GRE Subject Test Notes For Physics
- The test consists of approximately 100 five-choice questions, some of
which are grouped in sets and based on such materials as diagrams, graphs,
experimental data, and descriptions of physical situations.
- The aim of the test is to determine the extent of the examinees' grasp
of fundamental principles and their ability to apply these principles in the
solution of problems.
- Most test questions can be answered on the basis of a mastery of the
first three years of undergraduate physics.
- The International System (SI) of units is used predominantly in the
test. A table of information representing various physical constants and a
few conversion factors among SI units is presented in the test book.
- The approximate percentages of the test on the major content topics have
been set by the committee of examiners, with input from a nationwide survey
of undergraduate physics curricula. The percentages reflect the committee's
determination of the relative emphasis placed on each topic in a typical
undergraduate program. These percentages are given below along with the
major subtopics included in each content category. In each category, the
subtopics are listed roughly in order of decreasing importance for inclusion
in the test.
- Nearly all the questions in the test will relate to material in this
listing; however, there may be occasional questions on other topics not
explicitly listed here.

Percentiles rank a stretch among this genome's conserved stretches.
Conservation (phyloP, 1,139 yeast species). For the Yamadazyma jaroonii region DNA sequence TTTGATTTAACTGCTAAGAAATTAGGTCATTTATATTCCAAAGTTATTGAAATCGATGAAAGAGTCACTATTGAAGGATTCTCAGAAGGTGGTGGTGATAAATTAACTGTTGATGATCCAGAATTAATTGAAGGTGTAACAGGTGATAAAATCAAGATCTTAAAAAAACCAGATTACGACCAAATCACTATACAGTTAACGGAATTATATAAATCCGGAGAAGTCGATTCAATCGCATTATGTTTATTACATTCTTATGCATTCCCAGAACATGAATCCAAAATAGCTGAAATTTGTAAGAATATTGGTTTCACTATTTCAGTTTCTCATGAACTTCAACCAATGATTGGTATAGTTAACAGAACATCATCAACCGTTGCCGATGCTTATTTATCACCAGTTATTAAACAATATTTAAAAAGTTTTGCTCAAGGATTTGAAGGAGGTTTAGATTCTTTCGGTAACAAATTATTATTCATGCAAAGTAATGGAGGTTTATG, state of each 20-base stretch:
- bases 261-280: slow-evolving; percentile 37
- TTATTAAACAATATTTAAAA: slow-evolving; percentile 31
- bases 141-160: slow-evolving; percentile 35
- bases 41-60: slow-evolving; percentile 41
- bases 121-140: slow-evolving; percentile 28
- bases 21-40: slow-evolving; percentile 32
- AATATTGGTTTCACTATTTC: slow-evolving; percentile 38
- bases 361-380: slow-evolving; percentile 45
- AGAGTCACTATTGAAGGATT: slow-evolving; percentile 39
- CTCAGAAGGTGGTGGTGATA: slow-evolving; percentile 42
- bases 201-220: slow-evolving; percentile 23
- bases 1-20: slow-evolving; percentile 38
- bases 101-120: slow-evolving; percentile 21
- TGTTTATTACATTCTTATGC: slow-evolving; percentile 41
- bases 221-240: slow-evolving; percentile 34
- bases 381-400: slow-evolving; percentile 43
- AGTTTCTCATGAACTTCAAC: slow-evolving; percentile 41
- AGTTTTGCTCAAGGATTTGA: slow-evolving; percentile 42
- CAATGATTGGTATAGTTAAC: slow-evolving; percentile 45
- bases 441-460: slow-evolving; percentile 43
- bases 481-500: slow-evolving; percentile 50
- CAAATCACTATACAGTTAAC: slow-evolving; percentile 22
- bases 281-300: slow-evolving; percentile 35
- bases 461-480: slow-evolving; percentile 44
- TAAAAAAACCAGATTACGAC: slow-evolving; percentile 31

- CLASSICAL MECHANICS: 20%
(such as kinematics, Newton's laws, work and energy, oscillatory motion,
rotational motion about a fixed axis, dynamics of systems of particles,
central forces and celestial mechanics, three-dimensional particle dynamics,
Lagrangian and Hamiltonian formalism, noninertial reference frames,
elementary topics in fluid dynamics)
- ELECTROMAGNETISM: 18%
(such as electrostatics, currents and DC circuits, magnetic fields in
free space, Lorentz force, induction, Maxwell's equations and their
electromagnetic waves, AC circuits, magnetic and electric fields in matter)
- OPTICS AND WAVE PHENOMENA: 9%
(such as wave properties, superposition, interference, diffraction,
geometrical optics, polarization, Doppler effect)
- THERMODYNAMICS AND STATISTICAL MECHANICS: 10%
(such as the laws of thermodynamics, thermodynamic processes, equations
of state, ideal gases, kinetic theory, ensembles, statistical concepts and
calculation of thermodynamic quantities, thermal expansion and heat
- QUANTUM MECHANICS: 12%
(such as fundamental concepts, solutions of the Schrödinger
equation (including square wells, harmonic oscillators, and hydrogenic
atoms), spin, angular momentum, wave function symmetry, elementary
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